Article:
UK social impact investment market now worth more than £5 billion

Social impact investing in the UK has grown six-fold over the past eight years, increasing from £830 million in 2011 to £5.1 billion in 2019, according to figures released by Big Society Capital, the UK’s leading social impact investor [1].

Big Society Capital’s latest annual market estimate shows that most of the growth during this period has come through alternatives to traditional bank lending, which have scaled 20-fold from £169 million (2011) to £3,388 million (2019). This diversity in the social impact investment market has enabled different types of investor to enter the market and increased the availability of finance options for social enterprises and charities.

Most recently, between 2018 – 2019, there was a little over 20% increase in the value of social impact investments in the UK (to £5.1 billion). The number of transactions made in the sector increased by 18% year on year to more than 5,000 in 2019, with investment coming from a broad range of institutions, including venture capital funds, social banks, social property funds, charity bonds and specialist lenders.

Social property funds, which did not exist eight years ago, now account for the largest segment of the market: at 42% of the £5.1 billion outstanding social investments at the end of 2019. Social property funds use investors’ capital to create positive social impact, for example, providing specialist, supported housing for people with learning disabilities.

Secured Bank Lending is the second largest segment of the market at 34% and the source of finance still most likely to be taken on by a social enterprise or charity. This has grown from £664 million in 2011 to £1.7 billion in 2019.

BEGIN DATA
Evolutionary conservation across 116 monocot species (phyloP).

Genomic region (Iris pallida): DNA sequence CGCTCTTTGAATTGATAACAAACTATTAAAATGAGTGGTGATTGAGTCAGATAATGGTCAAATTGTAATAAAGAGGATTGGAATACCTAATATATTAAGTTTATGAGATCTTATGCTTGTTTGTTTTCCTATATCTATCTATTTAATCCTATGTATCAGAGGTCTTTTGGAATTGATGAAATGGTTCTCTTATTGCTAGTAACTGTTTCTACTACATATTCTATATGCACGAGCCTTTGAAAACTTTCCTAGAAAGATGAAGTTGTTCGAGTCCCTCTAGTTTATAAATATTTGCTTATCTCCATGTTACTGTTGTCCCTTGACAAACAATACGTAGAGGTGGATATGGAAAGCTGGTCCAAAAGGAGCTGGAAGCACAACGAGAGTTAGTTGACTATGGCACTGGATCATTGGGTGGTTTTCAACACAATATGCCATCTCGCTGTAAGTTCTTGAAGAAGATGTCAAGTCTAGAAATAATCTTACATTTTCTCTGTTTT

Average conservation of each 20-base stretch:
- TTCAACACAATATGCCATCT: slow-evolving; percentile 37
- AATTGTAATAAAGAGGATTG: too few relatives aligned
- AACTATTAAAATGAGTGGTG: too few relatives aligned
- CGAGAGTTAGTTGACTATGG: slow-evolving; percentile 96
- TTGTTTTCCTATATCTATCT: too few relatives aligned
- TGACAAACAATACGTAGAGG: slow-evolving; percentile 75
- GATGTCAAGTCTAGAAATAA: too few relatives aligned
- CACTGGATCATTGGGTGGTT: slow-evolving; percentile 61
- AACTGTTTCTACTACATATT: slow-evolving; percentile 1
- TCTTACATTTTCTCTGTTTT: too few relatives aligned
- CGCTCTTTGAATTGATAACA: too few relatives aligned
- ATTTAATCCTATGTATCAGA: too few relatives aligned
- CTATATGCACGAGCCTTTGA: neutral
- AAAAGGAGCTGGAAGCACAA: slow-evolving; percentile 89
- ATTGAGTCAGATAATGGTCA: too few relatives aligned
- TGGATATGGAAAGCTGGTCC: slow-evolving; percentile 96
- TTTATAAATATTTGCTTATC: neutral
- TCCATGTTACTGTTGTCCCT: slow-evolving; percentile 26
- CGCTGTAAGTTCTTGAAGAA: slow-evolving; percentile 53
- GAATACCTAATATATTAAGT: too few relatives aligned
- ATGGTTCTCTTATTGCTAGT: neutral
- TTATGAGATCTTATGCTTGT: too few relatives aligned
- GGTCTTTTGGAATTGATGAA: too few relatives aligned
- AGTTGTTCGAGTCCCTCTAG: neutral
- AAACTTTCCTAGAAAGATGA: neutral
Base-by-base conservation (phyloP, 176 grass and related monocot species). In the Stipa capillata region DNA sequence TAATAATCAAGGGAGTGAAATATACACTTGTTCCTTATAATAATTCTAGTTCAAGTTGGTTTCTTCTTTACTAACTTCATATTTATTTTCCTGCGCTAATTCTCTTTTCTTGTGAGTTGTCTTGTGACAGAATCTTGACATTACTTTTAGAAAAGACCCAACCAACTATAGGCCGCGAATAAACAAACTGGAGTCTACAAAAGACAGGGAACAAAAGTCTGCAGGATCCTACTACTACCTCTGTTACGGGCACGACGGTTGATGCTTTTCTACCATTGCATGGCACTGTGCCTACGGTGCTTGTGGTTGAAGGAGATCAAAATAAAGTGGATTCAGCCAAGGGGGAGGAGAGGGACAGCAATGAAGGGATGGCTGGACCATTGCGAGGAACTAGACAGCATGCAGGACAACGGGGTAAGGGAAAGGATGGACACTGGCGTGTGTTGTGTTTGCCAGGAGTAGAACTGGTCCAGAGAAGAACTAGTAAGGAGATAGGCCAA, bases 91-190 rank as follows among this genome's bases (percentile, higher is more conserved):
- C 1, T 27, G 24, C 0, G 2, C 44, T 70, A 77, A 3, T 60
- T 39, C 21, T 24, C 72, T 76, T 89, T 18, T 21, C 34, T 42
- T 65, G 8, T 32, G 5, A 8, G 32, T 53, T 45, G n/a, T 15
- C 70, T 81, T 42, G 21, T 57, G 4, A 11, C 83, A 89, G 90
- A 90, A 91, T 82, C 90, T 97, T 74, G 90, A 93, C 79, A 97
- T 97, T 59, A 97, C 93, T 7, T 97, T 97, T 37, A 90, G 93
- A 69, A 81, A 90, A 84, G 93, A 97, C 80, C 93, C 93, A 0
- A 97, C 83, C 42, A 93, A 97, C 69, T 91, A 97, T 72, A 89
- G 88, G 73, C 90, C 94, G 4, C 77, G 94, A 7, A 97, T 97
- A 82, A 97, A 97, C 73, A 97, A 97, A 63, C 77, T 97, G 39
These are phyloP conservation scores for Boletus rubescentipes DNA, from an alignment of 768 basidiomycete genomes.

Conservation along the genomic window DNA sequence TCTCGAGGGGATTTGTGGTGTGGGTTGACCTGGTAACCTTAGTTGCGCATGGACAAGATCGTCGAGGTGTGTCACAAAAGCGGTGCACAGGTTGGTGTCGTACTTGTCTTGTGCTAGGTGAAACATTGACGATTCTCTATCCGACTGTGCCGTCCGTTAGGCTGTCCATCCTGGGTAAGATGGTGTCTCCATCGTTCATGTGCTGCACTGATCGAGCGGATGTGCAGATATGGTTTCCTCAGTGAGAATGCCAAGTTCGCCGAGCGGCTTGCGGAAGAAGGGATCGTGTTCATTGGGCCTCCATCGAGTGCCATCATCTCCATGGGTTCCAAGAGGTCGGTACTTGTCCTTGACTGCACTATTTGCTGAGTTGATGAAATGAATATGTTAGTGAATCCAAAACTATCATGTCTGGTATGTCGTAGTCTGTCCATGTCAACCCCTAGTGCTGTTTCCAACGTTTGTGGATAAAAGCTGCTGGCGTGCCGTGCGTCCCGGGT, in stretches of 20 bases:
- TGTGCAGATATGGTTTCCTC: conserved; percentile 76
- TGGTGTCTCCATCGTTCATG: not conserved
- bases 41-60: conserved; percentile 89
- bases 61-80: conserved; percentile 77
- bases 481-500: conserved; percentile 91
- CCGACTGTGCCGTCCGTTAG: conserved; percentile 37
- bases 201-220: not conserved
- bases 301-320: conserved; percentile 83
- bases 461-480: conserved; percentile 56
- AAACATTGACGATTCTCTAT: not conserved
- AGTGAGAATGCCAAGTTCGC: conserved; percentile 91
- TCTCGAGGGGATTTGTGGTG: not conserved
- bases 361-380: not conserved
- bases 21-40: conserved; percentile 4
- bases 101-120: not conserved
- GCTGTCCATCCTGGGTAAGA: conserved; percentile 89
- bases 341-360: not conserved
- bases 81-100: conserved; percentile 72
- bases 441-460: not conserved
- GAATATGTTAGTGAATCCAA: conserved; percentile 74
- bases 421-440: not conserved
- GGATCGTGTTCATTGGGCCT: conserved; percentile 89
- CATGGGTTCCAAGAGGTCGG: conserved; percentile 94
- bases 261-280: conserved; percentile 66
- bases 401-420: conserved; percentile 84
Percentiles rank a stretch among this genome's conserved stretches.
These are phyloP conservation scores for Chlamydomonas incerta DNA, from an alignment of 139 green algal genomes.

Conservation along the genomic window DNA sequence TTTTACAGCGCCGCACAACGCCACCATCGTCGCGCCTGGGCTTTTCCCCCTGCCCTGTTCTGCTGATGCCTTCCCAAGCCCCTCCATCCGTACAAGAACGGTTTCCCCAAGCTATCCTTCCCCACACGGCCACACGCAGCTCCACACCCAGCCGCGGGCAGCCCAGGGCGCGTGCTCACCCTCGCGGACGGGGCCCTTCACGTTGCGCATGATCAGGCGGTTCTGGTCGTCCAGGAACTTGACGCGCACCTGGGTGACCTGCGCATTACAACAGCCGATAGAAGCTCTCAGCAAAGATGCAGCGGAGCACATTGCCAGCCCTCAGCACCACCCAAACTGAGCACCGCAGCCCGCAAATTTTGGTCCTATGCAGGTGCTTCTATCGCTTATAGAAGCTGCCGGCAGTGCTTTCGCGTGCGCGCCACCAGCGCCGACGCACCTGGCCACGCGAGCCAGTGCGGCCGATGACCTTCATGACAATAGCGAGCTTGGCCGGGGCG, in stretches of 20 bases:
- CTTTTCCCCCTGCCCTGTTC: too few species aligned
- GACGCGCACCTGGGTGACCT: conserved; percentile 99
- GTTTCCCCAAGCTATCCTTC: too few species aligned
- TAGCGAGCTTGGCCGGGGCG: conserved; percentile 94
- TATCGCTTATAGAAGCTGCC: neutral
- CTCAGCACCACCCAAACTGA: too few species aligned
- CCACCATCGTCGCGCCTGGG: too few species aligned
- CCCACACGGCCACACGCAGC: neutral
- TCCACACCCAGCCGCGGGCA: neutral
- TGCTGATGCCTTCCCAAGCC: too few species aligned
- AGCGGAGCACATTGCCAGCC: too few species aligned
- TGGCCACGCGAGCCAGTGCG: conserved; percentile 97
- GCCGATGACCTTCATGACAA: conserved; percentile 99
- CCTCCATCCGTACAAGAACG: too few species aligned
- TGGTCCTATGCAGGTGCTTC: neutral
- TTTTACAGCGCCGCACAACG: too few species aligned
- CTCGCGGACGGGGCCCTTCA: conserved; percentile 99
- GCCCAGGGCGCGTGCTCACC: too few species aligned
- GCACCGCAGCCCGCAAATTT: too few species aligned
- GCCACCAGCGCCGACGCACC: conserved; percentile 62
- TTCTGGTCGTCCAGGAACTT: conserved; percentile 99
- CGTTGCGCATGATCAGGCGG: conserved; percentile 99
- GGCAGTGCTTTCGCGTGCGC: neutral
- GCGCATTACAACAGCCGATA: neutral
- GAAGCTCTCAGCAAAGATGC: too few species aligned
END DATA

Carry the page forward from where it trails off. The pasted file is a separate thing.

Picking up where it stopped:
Another sector which has seen considerable growth – nearly 50% year on year – is Venture Investing, where investors provide early stage and growth capital for innovative ventures tackling social issues, such as preventing mental ill health, childhood obesity and the ageing population.

Not all charities and social enterprises have assets against which a loan can be secured, and we have seen a doubling of the amounts of unsecured Non-bank Lending since 2011, with over 1,600 investments now outstanding, valued at £327 million, including blended finance.

Of course, during 2020, many social enterprises and charities in the UK face a perfect storm of rising demand for their services and falling income due to the pandemic. [2] For some who have been adversely affected by COVID-19, social lending has the potential to be a lifeline during these challenging times and demand is likely to continue.

Although the social impact investment market continued to expand across a wider range of product types, with larger value deals, there is still demand for the lower value deals, demonstrated by the volume committed through the Growth Fund during 2019 – just under 20% of the total deal flow across the market.

The Growth Fund – which is managed by Access – The Foundation for Social Investment with funding from The National Lottery Community Fund and Big Society Capital – was set up to enable charities and social enterprises to access repayable finance of up to £150,000.

Seb Elsworth, Chief Executive, Access – The Foundation for Social Investment, said: “The Growth Fund continues to be a cornerstone of social investment in England, with around one in six of all deals in 2019 coming from the programme. Average size investments of just over £60,000 are meeting clear demand from the sector. These numbers show the vital role blended capital plays and the need for long-term subsidy to support it.”

Stephen Muers, Interim CEO of Big Society Capital, added: “It is very pleasing to see the substantial growth in the market to the end of 2019 and the growing popularity of the different investment options available, encouraging a broader spectrum of investors into this market to create greater positive change for people across the UK.

“The impact of COVID-19 has been both social and economic and I believe will be a key driver in shifting investors’ focus from a purely financial return to one that delivers a social impact too. I expect social impact investment to play an increasingly important role as an engine of the economic recovery.

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[1] Big Society Capital estimates the value of social investments in the UK was worth £5,116 million at the end of 2019, representing nearly 5,072 transactions. £1,210 million was committed to 1,192 charities and social enterprises during 2019.

[2] Pro Bono Economics, June 2020

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